Thanks to GeekPress for the pointer.

Well, it is fun and interesting, but 1 and 3 aren't really "illusions" in the sense that the brain is giving you wrong information. They play off the fact that we (correctly) try to compensate for light and shadow conditions in order to identify objects. In illusion #1, there is clearly a representation of a shadow, and if the shadow was removed the two squares would be very different in color.

This is no more an illusion than seeing a drawing of something circular (e.g. a cylinder) in perspective, and then having someone hold up an elliptical template to the 2D representation to "prove" that the end is really elliptical.
8.5.2005 1:50pm

Wow. Most excellent rod-and-cone abuse.

For those of you who go (look after reading this), disregard the "Instructions" button. It has no effect.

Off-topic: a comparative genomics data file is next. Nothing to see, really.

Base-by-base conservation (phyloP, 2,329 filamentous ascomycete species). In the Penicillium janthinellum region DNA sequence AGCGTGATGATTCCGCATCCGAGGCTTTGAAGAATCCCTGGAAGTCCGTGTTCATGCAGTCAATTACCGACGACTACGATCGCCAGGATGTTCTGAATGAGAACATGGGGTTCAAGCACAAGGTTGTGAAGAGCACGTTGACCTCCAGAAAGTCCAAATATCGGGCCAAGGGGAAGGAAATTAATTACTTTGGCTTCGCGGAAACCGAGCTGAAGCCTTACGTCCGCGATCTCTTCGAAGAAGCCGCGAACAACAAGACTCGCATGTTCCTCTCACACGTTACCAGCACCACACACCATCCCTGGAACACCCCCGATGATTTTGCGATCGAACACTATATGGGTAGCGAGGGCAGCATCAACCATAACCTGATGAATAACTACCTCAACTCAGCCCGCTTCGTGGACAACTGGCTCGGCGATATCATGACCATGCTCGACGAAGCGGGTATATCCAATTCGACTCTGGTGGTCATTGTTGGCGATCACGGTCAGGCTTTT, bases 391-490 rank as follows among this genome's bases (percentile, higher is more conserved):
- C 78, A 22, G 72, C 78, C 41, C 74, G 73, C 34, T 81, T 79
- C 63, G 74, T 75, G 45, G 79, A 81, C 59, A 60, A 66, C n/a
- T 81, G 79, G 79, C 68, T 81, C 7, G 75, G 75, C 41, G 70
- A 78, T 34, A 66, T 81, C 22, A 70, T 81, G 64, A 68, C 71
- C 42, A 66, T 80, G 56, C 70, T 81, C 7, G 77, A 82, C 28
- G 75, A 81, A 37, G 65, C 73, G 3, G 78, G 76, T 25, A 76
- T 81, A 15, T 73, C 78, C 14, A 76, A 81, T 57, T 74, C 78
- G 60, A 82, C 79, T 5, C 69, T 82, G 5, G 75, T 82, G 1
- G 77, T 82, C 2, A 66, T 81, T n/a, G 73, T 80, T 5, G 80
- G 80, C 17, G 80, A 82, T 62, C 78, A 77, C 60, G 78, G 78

8.5.2005 2:02pm

Crud. Preview is your friend. The parenthesis in my prev comment was misplaced. I meant to say something more like "For those of you who have not yet gone to look, if you do so, disregard the "Instructions" button, for it has no effect."
8.5.2005 2:06pm
actually, no, the Instructions button has an effect -- it takes you back to the start page. If you press it while on the start page, it has no effect.
8.5.2005 2:09pm
Okay, I'm feeling stupid here and maybe I'm missing something; but, the third example, which is supposedly so "amazing," doesn't work when I view it. Both cross pieces that I see are the same color. They're both gray and look no more or less alike when I use the template than when I don't. Is the joke on me or do my eyes function differently from most people? (I ask this with true curiousity as we are currently dealing with the possibility that my infant son is seriously vision impaired due to a rod/cone defect.)
8.10.2005 4:51am